Google (Nasdaq: GOOG) is gearing up to try to steal online business from Amazon.com (Nasdaq: AMZN). It is not, however, planning to build brick-and-mortar stores that mimic its chief rival, Apple (Nasdaq: AAPL).
A pair of separate reports claim that the deep-pocketed search engine wants to get into the online retail space with some ferocity but doesn't want to compete with Apple--or anyone--in the brick-and-mortar world.
"Google's increasingly aggressive effort to steal online retail from Amazon is turning into one of the most intriguing business battles of the year, and not just because of the sight of two behemoths pounding on each other," a Wired story by Marcus Wohlsen said. "Google's unique position in the Internet's infrastructure means that it can count on more than its own resources to take on Amazon. The search giant also serves as the platform from which everyone else trying to beat Amazon can use to fire their salvos."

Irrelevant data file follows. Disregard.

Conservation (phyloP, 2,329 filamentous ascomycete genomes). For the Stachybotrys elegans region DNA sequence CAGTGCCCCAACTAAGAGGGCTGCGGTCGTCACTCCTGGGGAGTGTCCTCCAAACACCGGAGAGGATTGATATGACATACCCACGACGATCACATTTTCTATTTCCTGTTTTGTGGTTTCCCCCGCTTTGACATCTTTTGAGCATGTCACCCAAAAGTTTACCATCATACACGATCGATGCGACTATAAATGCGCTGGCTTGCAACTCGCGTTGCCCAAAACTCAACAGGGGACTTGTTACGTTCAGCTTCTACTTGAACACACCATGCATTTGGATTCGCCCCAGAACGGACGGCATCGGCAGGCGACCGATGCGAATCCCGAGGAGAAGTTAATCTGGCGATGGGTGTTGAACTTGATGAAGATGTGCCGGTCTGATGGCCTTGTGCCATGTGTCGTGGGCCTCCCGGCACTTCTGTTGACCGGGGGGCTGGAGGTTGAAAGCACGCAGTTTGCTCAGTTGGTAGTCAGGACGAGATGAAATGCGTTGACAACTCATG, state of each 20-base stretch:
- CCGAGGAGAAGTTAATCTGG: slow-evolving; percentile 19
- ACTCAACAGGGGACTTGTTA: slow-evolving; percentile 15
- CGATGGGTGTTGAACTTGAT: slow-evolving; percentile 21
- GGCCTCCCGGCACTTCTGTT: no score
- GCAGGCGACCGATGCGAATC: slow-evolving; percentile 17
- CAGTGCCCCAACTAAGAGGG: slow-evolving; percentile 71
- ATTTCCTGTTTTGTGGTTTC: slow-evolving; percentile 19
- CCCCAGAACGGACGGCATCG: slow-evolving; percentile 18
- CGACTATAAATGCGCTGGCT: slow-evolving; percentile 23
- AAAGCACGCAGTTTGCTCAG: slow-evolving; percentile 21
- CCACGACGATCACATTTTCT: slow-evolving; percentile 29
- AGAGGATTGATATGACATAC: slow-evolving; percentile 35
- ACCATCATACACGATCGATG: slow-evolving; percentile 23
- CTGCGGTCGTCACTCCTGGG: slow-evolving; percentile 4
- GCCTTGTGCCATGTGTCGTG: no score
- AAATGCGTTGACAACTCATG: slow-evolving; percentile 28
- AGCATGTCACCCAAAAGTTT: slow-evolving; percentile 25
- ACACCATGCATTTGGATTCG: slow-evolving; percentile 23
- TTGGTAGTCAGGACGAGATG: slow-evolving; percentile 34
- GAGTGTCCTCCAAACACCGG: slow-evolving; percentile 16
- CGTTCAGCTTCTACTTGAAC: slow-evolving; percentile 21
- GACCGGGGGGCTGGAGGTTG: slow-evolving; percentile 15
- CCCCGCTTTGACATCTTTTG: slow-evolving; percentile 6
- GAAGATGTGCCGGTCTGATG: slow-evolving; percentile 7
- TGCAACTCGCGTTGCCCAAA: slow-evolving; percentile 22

The key point of the story is that Google wants to expand its online prowess, not branch out into physical stores. This dampens reports from an "extremely reliable source" who last week told blog 9to5 that the search engine was planning to build standalone retail stores in the United States to sell its Android devices.
"Google has no plans, and we have nothing to announce," Andy Rubin, who heads up Google's Android business, told reporters at Mobile World Congress 2013, according to CNET. "A few years ago, consumers needed to touch and feel devices, but these days they can often get the information they need to make a purchase decision by talking to friends and reading reviews. They don't have to go in the store and feel it anymore."
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